November Issue 2009
Interview: Omar Bilal Akhtar
Celebrating the Pakistani identity, as well as our culture, heritage and history, Shanaakht 2009 aims to bring together ordinary citizens and give them something to celebrate. And that’s not all: entry is free for everyone.
Newsline talks to Omar Bilal Akhtar, the vocalist/guitarist for Aunty Disco Project, about the band’s performance on November 11, 2009.
Tell us about the event, Raag and Roll.
Raag and Roll is a collective musical performance featuring some of the best in Pakistani music sharing the same stage. We’ve got some very diverse and exciting acts, we’ve got the pop-classical mix of Fuzon, the classical-world music rhythms of Taal Karisma, the pop-rock of Noori and, Aunty Disco Project (ADP) and Laal with their brand of political music. I’m told that there will be several folk musicians performing with us as well, so it should be a fascinating mix of the indigenous and the influenced. The concert isn’t so much a collection of performances as it is a showcase of our musical identity. I expect it to be a lot more interactive and intimate than regular music festivals because we will be using our performances to highlight the Citizen Archive of Pakistan’s work and shape our performances to fit the theme of the evening. We’re humbled and absolutely thrilled to be sharing the stage with such fantastic artists.
How important are festivals like Shanaakht for the average Pakistani?
I cannot over-emphasise how important these festivals are. Bringing people together in an atmosphere of goodwill and shared experience is crucial to our sense of community and identity. We’ve become so jaded with the politics and the war in the country that it’s important for ordinary citizens to realise that we are still a people of culture. I think festivals are, probably more so right now, a true reminder of our humanity and if they are successful, it gives us something to be proud of.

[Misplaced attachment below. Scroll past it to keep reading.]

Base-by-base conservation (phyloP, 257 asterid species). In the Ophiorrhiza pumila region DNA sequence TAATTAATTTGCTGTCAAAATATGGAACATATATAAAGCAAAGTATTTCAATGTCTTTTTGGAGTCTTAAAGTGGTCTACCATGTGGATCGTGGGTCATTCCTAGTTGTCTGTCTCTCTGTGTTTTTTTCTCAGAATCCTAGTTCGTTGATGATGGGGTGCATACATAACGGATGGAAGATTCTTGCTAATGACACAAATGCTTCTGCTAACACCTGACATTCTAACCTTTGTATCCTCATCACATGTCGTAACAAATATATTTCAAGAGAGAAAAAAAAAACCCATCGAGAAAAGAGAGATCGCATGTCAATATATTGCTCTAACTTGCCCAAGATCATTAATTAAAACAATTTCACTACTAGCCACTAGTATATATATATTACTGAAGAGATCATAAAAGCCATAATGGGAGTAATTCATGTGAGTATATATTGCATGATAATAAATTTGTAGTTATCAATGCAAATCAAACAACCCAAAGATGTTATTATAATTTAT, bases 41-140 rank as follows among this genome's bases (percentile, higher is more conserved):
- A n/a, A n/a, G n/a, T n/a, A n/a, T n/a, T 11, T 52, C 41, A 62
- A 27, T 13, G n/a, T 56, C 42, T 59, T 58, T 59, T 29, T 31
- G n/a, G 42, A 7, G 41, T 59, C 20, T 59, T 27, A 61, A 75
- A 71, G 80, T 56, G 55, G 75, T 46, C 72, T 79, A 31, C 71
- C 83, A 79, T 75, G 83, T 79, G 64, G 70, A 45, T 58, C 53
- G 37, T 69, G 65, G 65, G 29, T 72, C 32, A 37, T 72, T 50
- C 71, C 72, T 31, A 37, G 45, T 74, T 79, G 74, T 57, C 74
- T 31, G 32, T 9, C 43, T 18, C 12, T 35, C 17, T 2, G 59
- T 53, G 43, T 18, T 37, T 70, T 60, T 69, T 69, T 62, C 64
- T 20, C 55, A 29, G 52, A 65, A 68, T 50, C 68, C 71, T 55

How will ADP’s performance help reinforce or strengthen the Pakistani shanaakht?
I don’t know if it’s accurate to say we will strengthen the Pakistani Shanaakht, but maybe we can help define it, which is the goal of the organisers. I would say that our performance represents another side of the Pakistani identity. We represent the youth, we represent the entertainers and we are playing a brand of music that we’d like to call Pakistani. Sure it has been influenced by western pop and rock, but the words, the message and the experience are truly Pakistani. If somebody looks us up on the Internet and our music is classified as “Pakistani Music,” then I think we’ve contributed to the Pakistani Shanaakht.
What does ADP aim to achieve through the festival?
We want to give Pakistanis ownership of something they can be proud of, so if they can take ownership of our music and our performance as representing their identity, nothing would make us happier. In smaller terms, we’re an upcoming band, still waiting to break through to the mainstream, so this is a fantastic opportunity for us to get to a larger audience of people who probably wouldn’t have heard of us under normal circumstances.
Are you or any of the band members involved in any other aspect or event in the festival?
As much as we’d like to be, we’re not involved in any other aspect of the festival due to our schedules. The most we can do is spread the word and tell as many people as we can about the event because it is something very personal for us and we’re all great admirers of CAP’s work.
What kind of a turnout are you expecting, given the current situation in the country?
I think the turnout will be better than most people expect. I think our public is starved for entertainment and communal activities, and for a chance to be proud of their heritage. Yes the situation will deter a number of people, but I’m very optimistic about the turn-out, especially from the younger crowd.
What kind of a line-up does the band have? Will you only be playing ADP songs or others as well?
We’re basically a guitar-based rock band; we have Ali Alam on guitar/vocals, Rahail Siddiqui on bass, Giles Goveas on drums, Yasir Qureshi on percussions and myself on guitar/vocals. We plan to primarily play ADP songs because we want to use this opportunity to showcase our original material, but we’re not ruling out small tributes to our past musical heritage.
Shanaakht events mentioned in this interview:
FROM RAAG TO ROLL
Musical Performance: An evening of musical fusion with Pakistani musicians, including Taal Karisma andAunty Disco Project.
(Please note: This performance has limited seating. Please pick up free passes from the venue on Wednesday, 11 November, 2009).